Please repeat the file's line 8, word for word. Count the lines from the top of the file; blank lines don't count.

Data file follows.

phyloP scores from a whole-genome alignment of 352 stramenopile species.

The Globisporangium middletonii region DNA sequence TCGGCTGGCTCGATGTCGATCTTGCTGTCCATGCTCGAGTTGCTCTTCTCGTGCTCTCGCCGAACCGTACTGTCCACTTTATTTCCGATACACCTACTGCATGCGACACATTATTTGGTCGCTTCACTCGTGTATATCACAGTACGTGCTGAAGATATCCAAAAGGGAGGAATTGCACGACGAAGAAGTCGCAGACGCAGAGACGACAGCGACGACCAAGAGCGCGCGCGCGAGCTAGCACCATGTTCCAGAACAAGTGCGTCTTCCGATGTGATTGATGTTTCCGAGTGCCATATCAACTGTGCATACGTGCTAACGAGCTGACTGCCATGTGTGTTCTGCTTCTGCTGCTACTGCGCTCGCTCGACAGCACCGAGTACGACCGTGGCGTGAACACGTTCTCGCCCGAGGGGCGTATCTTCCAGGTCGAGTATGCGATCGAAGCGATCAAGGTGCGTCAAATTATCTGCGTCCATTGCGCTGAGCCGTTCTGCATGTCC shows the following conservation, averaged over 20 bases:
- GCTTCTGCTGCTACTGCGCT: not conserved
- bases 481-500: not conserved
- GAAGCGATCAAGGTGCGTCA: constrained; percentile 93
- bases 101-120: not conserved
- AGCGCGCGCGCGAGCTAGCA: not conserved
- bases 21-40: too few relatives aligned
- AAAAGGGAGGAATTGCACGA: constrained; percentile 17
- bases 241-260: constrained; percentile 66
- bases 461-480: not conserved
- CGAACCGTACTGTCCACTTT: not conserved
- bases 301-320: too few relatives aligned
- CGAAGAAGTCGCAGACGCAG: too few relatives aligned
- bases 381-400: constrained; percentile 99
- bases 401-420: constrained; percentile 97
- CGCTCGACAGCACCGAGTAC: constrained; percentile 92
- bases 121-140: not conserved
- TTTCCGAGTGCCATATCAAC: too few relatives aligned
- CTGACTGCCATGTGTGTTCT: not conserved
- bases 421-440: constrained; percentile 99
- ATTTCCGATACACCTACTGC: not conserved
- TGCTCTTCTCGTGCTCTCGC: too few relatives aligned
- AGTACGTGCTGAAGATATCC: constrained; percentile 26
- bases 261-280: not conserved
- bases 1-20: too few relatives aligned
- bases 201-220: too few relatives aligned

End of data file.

- bases 21-40: too few relatives aligned